Heterozygote deficiencies caused by a Wahlund effect: Dispelling unfounded expectations

Authors

  • Guha Dharmarajan,

    1. Department of Forestry and Natural Resources, Purdue University, West Lafayette, IN, 47907, USA
    Current affiliation:
    1. Indian Institute of Science Education and Research – Kolkata, Mohanpur, West Bengal 741252, India.
    Search for more papers by this author
  • William S. Beatty,

    1. Department of Forestry and Natural Resources, Purdue University, West Lafayette, IN, 47907, USA
    Search for more papers by this author
  • Olin E. Rhodes Jr.

    Corresponding author
    1. Department of Forestry and Natural Resources, Purdue University, West Lafayette, IN, 47907, USA
    Current affiliation:
    1. University of Georgia, Savannah River Ecology Laboratory, Drawer E, Aiken, SC 29802, USA.
    • Department of Forestry and Natural Resources, Purdue University, West Lafayette, IN, 47907, USA
    Search for more papers by this author

  • Associate Editor: Kevin McKelvey

Abstract

Population genetic tools can facilitate successful conservation and management of wildlife populations. However, the ability of such approaches to inform wildlife management and conservation programs depends upon assumptions linking genetic patterns to ecological processes, one implicit assumption usually being that genetic parameters (e.g., population genetic differentiation) estimated using a set of loci accurately reflect underlying demographic and microevolutionary forces affecting the population(s) under study. This is an important assumption because it also implies that we have acknowledged that genetic parameters estimated by a set of target loci inherently are associated with a sampling variance. Specifically, a perception exists that heterozygote deficits caused by biological mechanisms (e.g., a Wahlund effect) and null alleles can be differentiated by the expectation that the former leads to a concordant pattern across all loci, whereas the latter leads to locus-specific effects. We use Monte-Carlo simulation to demonstrate that these expectations do not always hold under biologically realistic conditions. Our analyses indicate that the conservative approach of discarding loci deviating from Hardy-Weinberg equilibrium expectations could rob us of our most informative markers, weakening our ability to interpret biological phenomena. © 2012 The Wildlife Society.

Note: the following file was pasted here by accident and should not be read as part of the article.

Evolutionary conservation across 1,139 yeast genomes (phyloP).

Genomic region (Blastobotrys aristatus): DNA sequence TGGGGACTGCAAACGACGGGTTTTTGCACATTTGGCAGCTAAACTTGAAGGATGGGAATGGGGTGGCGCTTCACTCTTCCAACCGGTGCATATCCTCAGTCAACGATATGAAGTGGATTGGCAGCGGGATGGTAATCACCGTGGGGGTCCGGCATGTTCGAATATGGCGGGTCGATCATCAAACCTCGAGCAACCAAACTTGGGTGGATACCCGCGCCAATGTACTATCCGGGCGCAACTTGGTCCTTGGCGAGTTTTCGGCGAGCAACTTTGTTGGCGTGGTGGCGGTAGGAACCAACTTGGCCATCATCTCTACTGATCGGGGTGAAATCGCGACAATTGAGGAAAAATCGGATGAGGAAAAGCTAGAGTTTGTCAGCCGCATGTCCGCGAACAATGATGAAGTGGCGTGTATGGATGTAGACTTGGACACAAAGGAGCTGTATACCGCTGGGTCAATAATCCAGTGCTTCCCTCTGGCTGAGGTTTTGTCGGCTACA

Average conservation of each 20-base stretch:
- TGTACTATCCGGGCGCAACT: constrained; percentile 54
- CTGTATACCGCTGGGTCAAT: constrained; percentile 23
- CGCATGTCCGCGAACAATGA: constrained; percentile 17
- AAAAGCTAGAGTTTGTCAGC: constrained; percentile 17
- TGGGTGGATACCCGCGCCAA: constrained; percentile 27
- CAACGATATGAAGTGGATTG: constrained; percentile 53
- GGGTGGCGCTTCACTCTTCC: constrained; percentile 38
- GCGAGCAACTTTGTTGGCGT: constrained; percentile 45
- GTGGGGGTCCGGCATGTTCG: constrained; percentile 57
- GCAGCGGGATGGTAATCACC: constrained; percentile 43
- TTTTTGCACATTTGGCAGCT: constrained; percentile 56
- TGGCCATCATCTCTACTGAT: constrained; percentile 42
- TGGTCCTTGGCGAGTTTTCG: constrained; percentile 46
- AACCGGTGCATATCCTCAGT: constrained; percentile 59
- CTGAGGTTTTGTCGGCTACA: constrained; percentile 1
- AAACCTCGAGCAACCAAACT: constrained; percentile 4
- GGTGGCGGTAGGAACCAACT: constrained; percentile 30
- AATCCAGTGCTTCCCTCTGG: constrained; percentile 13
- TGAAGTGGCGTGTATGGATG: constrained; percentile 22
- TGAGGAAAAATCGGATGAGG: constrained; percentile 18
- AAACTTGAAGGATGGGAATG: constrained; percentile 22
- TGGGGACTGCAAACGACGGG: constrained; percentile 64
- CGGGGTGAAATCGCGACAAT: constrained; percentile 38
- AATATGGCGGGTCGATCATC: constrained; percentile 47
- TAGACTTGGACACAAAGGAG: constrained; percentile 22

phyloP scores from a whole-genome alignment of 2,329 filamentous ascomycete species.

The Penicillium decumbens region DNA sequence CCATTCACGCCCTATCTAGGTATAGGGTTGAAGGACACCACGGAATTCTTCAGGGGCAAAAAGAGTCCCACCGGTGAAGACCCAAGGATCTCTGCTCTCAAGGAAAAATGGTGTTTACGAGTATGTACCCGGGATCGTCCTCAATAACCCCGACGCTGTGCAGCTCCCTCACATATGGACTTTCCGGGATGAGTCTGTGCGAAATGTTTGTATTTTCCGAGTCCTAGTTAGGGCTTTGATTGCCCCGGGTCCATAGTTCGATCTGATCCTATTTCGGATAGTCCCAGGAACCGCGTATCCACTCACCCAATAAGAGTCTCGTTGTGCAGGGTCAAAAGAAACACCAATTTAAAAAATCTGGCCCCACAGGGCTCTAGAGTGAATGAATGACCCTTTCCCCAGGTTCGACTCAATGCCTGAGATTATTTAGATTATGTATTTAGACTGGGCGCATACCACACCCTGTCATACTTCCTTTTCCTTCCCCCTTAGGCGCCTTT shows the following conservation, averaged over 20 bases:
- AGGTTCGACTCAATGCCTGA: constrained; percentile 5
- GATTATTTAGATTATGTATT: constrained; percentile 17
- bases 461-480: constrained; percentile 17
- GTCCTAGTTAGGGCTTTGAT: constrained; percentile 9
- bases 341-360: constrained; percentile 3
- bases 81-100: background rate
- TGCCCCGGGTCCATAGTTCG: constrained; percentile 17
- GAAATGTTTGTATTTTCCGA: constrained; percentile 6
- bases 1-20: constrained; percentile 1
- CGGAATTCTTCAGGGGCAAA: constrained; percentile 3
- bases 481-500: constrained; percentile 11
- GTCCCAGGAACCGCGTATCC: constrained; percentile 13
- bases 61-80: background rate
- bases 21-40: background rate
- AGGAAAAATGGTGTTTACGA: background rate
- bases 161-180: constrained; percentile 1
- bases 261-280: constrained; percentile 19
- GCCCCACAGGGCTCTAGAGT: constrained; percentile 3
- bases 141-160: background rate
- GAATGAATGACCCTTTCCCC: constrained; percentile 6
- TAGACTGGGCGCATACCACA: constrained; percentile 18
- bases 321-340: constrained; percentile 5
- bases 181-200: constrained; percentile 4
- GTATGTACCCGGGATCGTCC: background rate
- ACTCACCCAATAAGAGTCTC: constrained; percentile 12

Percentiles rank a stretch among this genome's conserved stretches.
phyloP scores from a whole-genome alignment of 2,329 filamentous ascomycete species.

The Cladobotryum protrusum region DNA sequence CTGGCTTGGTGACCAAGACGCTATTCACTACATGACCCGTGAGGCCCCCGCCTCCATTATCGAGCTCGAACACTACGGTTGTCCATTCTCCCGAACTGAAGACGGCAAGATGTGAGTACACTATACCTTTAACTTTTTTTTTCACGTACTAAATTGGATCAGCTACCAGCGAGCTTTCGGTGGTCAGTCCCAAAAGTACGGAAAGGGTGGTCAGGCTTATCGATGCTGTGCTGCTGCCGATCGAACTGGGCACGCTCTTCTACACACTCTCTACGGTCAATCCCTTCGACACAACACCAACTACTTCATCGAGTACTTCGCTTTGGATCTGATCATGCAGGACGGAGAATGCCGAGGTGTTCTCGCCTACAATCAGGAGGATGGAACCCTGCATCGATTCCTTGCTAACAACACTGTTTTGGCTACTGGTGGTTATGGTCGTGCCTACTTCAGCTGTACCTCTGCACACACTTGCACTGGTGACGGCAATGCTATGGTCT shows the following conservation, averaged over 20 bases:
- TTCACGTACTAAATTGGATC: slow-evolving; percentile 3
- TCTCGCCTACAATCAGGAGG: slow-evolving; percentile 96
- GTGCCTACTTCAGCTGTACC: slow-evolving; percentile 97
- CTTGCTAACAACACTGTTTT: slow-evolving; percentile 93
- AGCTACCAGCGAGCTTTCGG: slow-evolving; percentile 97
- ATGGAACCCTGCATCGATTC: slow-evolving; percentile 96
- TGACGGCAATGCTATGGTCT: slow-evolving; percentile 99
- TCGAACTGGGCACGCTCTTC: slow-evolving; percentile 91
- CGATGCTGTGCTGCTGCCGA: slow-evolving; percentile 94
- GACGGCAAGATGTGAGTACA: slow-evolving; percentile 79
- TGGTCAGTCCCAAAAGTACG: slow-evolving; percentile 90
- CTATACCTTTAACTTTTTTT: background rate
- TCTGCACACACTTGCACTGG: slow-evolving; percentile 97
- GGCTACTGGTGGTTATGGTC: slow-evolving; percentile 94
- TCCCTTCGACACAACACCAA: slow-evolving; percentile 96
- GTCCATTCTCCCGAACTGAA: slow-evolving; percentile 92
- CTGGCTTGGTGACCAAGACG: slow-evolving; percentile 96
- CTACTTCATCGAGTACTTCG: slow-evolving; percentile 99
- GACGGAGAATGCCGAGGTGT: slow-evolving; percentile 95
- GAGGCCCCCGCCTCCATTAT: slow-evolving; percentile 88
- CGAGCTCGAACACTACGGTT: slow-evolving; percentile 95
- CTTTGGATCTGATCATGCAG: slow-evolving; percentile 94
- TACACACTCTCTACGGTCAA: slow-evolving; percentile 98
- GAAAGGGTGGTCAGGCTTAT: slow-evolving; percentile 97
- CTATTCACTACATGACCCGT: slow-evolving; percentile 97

Ancillary